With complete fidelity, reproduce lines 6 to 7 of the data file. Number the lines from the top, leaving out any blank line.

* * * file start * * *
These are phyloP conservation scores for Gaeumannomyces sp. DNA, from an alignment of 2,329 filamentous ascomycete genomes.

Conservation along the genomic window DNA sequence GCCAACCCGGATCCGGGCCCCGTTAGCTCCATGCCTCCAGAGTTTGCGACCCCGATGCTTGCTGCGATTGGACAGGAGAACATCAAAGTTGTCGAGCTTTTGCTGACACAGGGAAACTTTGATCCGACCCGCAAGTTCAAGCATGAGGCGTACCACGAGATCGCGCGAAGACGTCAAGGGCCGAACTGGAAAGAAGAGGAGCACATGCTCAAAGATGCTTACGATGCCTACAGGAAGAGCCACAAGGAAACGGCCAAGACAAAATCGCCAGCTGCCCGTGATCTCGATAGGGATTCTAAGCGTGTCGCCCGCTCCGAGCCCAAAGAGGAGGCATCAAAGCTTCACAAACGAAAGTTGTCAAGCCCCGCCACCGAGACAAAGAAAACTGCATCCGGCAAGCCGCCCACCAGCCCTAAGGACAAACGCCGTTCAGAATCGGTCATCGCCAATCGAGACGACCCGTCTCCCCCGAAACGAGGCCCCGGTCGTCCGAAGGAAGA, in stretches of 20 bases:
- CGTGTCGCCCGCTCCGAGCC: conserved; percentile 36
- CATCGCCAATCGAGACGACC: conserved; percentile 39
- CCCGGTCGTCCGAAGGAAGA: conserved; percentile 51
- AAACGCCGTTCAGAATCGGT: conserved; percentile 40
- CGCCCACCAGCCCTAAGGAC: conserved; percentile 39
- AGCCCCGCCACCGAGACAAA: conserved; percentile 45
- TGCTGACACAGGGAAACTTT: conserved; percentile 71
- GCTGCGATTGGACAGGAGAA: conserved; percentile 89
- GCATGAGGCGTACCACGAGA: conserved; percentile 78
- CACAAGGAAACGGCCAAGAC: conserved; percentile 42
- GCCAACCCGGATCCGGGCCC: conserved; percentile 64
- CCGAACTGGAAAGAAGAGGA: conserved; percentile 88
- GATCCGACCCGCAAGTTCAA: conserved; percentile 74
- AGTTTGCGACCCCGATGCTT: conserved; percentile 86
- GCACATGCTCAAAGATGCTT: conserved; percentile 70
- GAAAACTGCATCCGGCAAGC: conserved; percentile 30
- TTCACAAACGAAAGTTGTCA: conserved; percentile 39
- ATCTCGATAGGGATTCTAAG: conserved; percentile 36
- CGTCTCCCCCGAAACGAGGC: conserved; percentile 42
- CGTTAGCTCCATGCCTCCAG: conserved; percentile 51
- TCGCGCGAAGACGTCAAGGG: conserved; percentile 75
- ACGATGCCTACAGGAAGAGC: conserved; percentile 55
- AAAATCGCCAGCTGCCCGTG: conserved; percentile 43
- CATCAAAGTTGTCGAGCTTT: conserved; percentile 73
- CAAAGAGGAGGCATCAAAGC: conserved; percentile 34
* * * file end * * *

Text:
- AAACGCCGTTCAGAATCGGT: conserved; percentile 40
- CGCCCACCAGCCCTAAGGAC: conserved; percentile 39